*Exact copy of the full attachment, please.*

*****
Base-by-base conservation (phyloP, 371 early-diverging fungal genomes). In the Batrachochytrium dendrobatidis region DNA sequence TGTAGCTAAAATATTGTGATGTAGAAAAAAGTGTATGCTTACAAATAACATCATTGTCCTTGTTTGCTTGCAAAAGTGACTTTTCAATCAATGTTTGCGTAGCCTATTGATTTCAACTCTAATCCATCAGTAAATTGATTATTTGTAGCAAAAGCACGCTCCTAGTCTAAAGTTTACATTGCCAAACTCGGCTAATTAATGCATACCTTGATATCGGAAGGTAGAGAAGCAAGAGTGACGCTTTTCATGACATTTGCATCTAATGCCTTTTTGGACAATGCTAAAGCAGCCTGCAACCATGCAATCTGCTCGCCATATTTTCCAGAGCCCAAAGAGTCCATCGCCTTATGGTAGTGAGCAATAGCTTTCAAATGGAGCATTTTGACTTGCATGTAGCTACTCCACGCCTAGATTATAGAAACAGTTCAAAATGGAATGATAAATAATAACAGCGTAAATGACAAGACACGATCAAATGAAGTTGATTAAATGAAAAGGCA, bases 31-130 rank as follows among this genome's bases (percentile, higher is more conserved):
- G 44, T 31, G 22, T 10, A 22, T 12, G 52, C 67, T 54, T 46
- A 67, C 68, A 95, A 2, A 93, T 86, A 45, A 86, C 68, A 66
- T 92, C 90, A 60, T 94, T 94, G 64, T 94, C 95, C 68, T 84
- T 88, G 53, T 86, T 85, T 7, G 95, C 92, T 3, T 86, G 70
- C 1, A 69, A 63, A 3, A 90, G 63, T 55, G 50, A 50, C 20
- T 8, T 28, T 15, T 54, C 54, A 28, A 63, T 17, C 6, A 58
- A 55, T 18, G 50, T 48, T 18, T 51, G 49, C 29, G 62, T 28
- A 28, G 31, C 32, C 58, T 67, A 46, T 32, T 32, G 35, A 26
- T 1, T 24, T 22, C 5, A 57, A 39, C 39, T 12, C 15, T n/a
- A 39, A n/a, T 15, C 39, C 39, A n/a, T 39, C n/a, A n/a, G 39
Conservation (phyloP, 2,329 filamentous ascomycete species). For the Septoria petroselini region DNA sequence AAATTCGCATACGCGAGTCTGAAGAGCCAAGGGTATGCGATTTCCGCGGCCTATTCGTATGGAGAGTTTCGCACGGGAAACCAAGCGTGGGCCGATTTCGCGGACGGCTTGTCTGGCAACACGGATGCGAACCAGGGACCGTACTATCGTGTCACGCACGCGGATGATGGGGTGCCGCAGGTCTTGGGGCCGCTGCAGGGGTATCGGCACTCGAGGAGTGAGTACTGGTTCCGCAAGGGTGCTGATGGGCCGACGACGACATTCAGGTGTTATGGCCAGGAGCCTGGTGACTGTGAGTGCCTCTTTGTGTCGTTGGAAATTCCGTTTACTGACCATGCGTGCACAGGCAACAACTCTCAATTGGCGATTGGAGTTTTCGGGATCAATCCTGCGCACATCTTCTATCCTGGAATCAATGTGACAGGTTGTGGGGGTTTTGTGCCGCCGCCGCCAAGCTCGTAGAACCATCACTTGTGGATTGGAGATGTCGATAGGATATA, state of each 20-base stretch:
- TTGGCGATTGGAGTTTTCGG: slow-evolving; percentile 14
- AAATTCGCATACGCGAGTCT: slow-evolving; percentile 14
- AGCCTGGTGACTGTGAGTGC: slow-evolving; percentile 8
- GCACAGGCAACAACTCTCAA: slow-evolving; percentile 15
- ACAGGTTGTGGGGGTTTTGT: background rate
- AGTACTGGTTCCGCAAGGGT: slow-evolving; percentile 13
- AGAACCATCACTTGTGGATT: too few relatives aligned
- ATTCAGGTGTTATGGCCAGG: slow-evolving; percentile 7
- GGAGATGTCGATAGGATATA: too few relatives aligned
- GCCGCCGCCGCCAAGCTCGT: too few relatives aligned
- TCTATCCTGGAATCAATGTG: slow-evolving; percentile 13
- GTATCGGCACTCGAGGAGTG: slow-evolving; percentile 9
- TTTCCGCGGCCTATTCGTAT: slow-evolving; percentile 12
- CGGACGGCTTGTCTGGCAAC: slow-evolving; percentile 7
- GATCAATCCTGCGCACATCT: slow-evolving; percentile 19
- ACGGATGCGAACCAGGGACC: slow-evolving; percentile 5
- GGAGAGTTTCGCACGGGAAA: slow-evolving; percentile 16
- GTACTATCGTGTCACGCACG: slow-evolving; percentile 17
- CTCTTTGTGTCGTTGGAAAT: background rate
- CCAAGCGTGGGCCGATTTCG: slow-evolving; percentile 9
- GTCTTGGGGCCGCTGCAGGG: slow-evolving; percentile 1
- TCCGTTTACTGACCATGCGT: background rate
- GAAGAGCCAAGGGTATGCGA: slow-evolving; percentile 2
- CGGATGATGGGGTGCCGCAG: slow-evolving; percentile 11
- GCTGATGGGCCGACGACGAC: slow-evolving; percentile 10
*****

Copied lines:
Base-by-base conservation (phyloP, 371 early-diverging fungal genomes). In the Batrachochytrium dendrobatidis region DNA sequence TGTAGCTAAAATATTGTGATGTAGAAAAAAGTGTATGCTTACAAATAACATCATTGTCCTTGTTTGCTTGCAAAAGTGACTTTTCAATCAATGTTTGCGTAGCCTATTGATTTCAACTCTAATCCATCAGTAAATTGATTATTTGTAGCAAAAGCACGCTCCTAGTCTAAAGTTTACATTGCCAAACTCGGCTAATTAATGCATACCTTGATATCGGAAGGTAGAGAAGCAAGAGTGACGCTTTTCATGACATTTGCATCTAATGCCTTTTTGGACAATGCTAAAGCAGCCTGCAACCATGCAATCTGCTCGCCATATTTTCCAGAGCCCAAAGAGTCCATCGCCTTATGGTAGTGAGCAATAGCTTTCAAATGGAGCATTTTGACTTGCATGTAGCTACTCCACGCCTAGATTATAGAAACAGTTCAAAATGGAATGATAAATAATAACAGCGTAAATGACAAGACACGATCAAATGAAGTTGATTAAATGAAAAGGCA, bases 31-130 rank as follows among this genome's bases (percentile, higher is more conserved):
- G 44, T 31, G 22, T 10, A 22, T 12, G 52, C 67, T 54, T 46
- A 67, C 68, A 95, A 2, A 93, T 86, A 45, A 86, C 68, A 66
- T 92, C 90, A 60, T 94, T 94, G 64, T 94, C 95, C 68, T 84
- T 88, G 53, T 86, T 85, T 7, G 95, C 92, T 3, T 86, G 70
- C 1, A 69, A 63, A 3, A 90, G 63, T 55, G 50, A 50, C 20
- T 8, T 28, T 15, T 54, C 54, A 28, A 63, T 17, C 6, A 58
- A 55, T 18, G 50, T 48, T 18, T 51, G 49, C 29, G 62, T 28
- A 28, G 31, C 32, C 58, T 67, A 46, T 32, T 32, G 35, A 26
- T 1, T 24, T 22, C 5, A 57, A 39, C 39, T 12, C 15, T n/a
- A 39, A n/a, T 15, C 39, C 39, A n/a, T 39, C n/a, A n/a, G 39
Conservation (phyloP, 2,329 filamentous ascomycete species). For the Septoria petroselini region DNA sequence AAATTCGCATACGCGAGTCTGAAGAGCCAAGGGTATGCGATTTCCGCGGCCTATTCGTATGGAGAGTTTCGCACGGGAAACCAAGCGTGGGCCGATTTCGCGGACGGCTTGTCTGGCAACACGGATGCGAACCAGGGACCGTACTATCGTGTCACGCACGCGGATGATGGGGTGCCGCAGGTCTTGGGGCCGCTGCAGGGGTATCGGCACTCGAGGAGTGAGTACTGGTTCCGCAAGGGTGCTGATGGGCCGACGACGACATTCAGGTGTTATGGCCAGGAGCCTGGTGACTGTGAGTGCCTCTTTGTGTCGTTGGAAATTCCGTTTACTGACCATGCGTGCACAGGCAACAACTCTCAATTGGCGATTGGAGTTTTCGGGATCAATCCTGCGCACATCTTCTATCCTGGAATCAATGTGACAGGTTGTGGGGGTTTTGTGCCGCCGCCGCCAAGCTCGTAGAACCATCACTTGTGGATTGGAGATGTCGATAGGATATA, state of each 20-base stretch:
- TTGGCGATTGGAGTTTTCGG: slow-evolving; percentile 14
- AAATTCGCATACGCGAGTCT: slow-evolving; percentile 14
- AGCCTGGTGACTGTGAGTGC: slow-evolving; percentile 8
- GCACAGGCAACAACTCTCAA: slow-evolving; percentile 15
- ACAGGTTGTGGGGGTTTTGT: background rate
- AGTACTGGTTCCGCAAGGGT: slow-evolving; percentile 13
- AGAACCATCACTTGTGGATT: too few relatives aligned
- ATTCAGGTGTTATGGCCAGG: slow-evolving; percentile 7
- GGAGATGTCGATAGGATATA: too few relatives aligned
- GCCGCCGCCGCCAAGCTCGT: too few relatives aligned
- TCTATCCTGGAATCAATGTG: slow-evolving; percentile 13
- GTATCGGCACTCGAGGAGTG: slow-evolving; percentile 9
- TTTCCGCGGCCTATTCGTAT: slow-evolving; percentile 12
- CGGACGGCTTGTCTGGCAAC: slow-evolving; percentile 7
- GATCAATCCTGCGCACATCT: slow-evolving; percentile 19
- ACGGATGCGAACCAGGGACC: slow-evolving; percentile 5
- GGAGAGTTTCGCACGGGAAA: slow-evolving; percentile 16
- GTACTATCGTGTCACGCACG: slow-evolving; percentile 17
- CTCTTTGTGTCGTTGGAAAT: background rate
- CCAAGCGTGGGCCGATTTCG: slow-evolving; percentile 9
- GTCTTGGGGCCGCTGCAGGG: slow-evolving; percentile 1
- TCCGTTTACTGACCATGCGT: background rate
- GAAGAGCCAAGGGTATGCGA: slow-evolving; percentile 2
- CGGATGATGGGGTGCCGCAG: slow-evolving; percentile 11
- GCTGATGGGCCGACGACGAC: slow-evolving; percentile 10